Despite the construction boom, large pay increases for built environment professionals throughout Australia remain hard to come by.

Releasing its salary guide for 2019/20 based on a survey of more than 3,400 organisations, recruitment firm Hays says 88 percent of organisations across the architecture, engineering, construction and property sectors intend to increase salaries during their next pay review – up from 84 percent who did so in their review last year.

However, the size of those increases is falling.

More than half (54 percent) of those surveyed intended to increase salaries by less than three percent – up from 45 percent last year.

At the other end of the scale, just 7 percent of employers expect to grant pay rises of six percent or more – down from 15 percent last year.

Workers themselves are also gloomy.

Amongst built environment professionals with whom Hays spoke across the four aforementioned subsectors, more than half (51 percent) expected either no pay increase at all or pay rises of less than three percent at their next review.

Only one in five expected increases of six percent or more.

Across the sector, subdued pay rises at a time of record construction activity are creating tensions between employers and professional employees.

More than half (57 percent) of all built environment professional indicate that a salary increase is their number one career priority this year.

Whilst 46 percent intend to achieve this through asking their existing employers, others are looking elsewhere.

All up, 41 percent of current job seekers in the field say their search was prompted by an uncompetitive salary.

Simon Bristow, Senior Regional Director of Hays Construction, describes a ‘tug of war’ over construction sector salaries.

“On the one hand, we have professionals telling us they’ve prioritised a pay rise and are prepared to enter the job market to improve their earnings,” Bristow said.

“On the other, employers tell us they want to add to their headcount and are being impacted by skill shortages, yet they plan to curtail salary increases.”

“Evidently, the aggregate effect of several years of sedate salary increases is taking its toll and we’re now seeing a tug of war over salaries.”

According to Bristow, salary trends vary by location.

While salary pressure has stabilised in NSW, in Canberra continuing staffing shortages will ensure gentle upwards pressure on salaries in 2019-20.

In Victoria, demand is rising for experienced contract administrators, project managers, design managers, engineers and site managers in civil infrastructure and the commercial market. Salaries continue to increase as a result.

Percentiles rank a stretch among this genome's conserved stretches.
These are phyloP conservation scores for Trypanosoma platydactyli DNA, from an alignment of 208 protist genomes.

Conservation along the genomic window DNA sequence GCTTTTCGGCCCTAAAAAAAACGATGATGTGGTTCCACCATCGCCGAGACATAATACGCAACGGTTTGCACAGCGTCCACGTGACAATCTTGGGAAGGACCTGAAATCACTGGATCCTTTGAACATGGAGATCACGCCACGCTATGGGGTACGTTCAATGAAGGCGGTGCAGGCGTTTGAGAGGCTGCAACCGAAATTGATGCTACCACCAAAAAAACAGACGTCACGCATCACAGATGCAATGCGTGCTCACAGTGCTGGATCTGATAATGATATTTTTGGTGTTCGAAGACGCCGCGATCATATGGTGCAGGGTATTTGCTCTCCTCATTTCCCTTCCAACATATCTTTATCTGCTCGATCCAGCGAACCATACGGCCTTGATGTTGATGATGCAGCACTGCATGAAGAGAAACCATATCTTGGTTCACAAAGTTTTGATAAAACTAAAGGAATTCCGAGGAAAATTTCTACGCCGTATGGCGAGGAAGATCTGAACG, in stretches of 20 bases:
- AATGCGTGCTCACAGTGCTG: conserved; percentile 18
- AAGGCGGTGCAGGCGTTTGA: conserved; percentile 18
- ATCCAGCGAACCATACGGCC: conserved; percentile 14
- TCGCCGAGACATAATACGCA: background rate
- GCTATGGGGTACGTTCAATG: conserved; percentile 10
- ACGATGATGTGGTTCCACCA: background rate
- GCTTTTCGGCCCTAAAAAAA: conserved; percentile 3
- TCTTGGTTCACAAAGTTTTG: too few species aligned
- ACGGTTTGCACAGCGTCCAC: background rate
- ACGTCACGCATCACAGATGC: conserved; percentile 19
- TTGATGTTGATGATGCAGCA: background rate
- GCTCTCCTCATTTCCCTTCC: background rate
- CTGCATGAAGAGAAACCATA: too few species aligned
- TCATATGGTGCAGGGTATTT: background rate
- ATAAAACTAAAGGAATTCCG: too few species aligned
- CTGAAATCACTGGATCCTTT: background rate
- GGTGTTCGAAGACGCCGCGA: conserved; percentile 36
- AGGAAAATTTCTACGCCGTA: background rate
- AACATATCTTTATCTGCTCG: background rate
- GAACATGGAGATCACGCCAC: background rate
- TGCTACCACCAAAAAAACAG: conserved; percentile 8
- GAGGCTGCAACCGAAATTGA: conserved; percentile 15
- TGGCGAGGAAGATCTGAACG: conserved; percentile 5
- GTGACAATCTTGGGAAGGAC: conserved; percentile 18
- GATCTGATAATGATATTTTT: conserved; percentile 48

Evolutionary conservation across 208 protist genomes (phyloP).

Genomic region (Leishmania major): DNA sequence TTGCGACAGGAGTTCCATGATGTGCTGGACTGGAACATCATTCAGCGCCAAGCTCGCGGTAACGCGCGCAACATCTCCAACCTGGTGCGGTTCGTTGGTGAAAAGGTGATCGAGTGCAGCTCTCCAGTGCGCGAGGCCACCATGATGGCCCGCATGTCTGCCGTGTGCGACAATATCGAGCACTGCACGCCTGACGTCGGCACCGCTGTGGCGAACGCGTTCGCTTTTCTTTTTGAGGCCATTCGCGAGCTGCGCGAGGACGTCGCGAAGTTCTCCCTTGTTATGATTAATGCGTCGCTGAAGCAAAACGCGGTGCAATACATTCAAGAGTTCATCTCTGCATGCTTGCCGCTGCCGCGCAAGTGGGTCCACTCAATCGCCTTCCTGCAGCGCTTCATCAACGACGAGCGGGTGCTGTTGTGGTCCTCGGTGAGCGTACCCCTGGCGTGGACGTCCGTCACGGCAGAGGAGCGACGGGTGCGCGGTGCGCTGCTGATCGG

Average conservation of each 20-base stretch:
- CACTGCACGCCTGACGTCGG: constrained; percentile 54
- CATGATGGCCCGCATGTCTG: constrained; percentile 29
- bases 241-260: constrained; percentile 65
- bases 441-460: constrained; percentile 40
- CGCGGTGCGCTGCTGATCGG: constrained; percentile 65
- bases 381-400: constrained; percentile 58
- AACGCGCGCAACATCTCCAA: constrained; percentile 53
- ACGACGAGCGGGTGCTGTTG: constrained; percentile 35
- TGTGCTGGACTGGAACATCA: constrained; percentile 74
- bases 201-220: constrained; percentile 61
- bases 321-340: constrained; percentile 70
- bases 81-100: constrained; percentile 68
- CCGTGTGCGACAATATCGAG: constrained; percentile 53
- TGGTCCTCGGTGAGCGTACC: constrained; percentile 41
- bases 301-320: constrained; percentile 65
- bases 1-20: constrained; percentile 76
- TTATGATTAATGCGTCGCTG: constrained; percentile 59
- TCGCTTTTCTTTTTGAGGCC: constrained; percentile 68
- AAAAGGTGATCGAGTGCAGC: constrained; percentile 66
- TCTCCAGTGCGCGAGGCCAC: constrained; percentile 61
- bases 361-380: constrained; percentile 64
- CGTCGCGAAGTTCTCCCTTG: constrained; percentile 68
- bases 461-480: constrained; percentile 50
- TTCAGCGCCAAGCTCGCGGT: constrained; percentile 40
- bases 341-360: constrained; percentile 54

In Tasmania, ongoing skill shortages will keep upward pressure on salaries, particularly in infrastructure.

South East Queensland’s solid project pipeline will fuel high demand for commercial estimators, contract administrators and infrastructure professionals. However, Hays expects salaries to remain relatively stable after a period of growth.

Perth’s active commercial sector will create demand for project managers and construction managers. Despite this, salaries will remain stable.

Commercial construction has improved in South Australia and the civil construction market will be strong. Salaries however will remain stable.

Salaries will also remain consistent in Darwin.

Beyond capital cities, Bristow says salary growth is occurring in regional locations.

This, he says is likely to continue as organisations attempt to attract skills in short supply from major cities.

In other findings, across all sectors, according to the report:

  • 67 percent of organisations offer flexible salary packaging. Of these, the most common benefit is salary sacrifice, offered by 55 percent of employers to all employees. This is followed by above mandatory superannuation (offered by 37 percent of employers to all their employees), parking (33 percent), bonuses (27 percent) and private health insurance (26 percent);
  • Of the benefits offered to a select few employees, private expenses tops the list, with 70 percent of employers offering it to a hand-picked number of employees;
  • 68 percent of employers said business activity had increased over the past year, with 70 percent expecting it to increase in the next 12 months;
  • 47 percent intend to increase permanent staff levels over the coming year;
  • 70 percent say skill shortages will impact the effective operation of their business or department in either a significant (28 percent) or minor (42 percent) way, up from 67 percent last year;
  • 54 percent of employers are restructuring to keep up with changing business needs – the key driver of these restructures is a change in the required skill sets;
  • In skill short areas, 57 percent of employers would consider employing or sponsoring a qualified overseas candidate.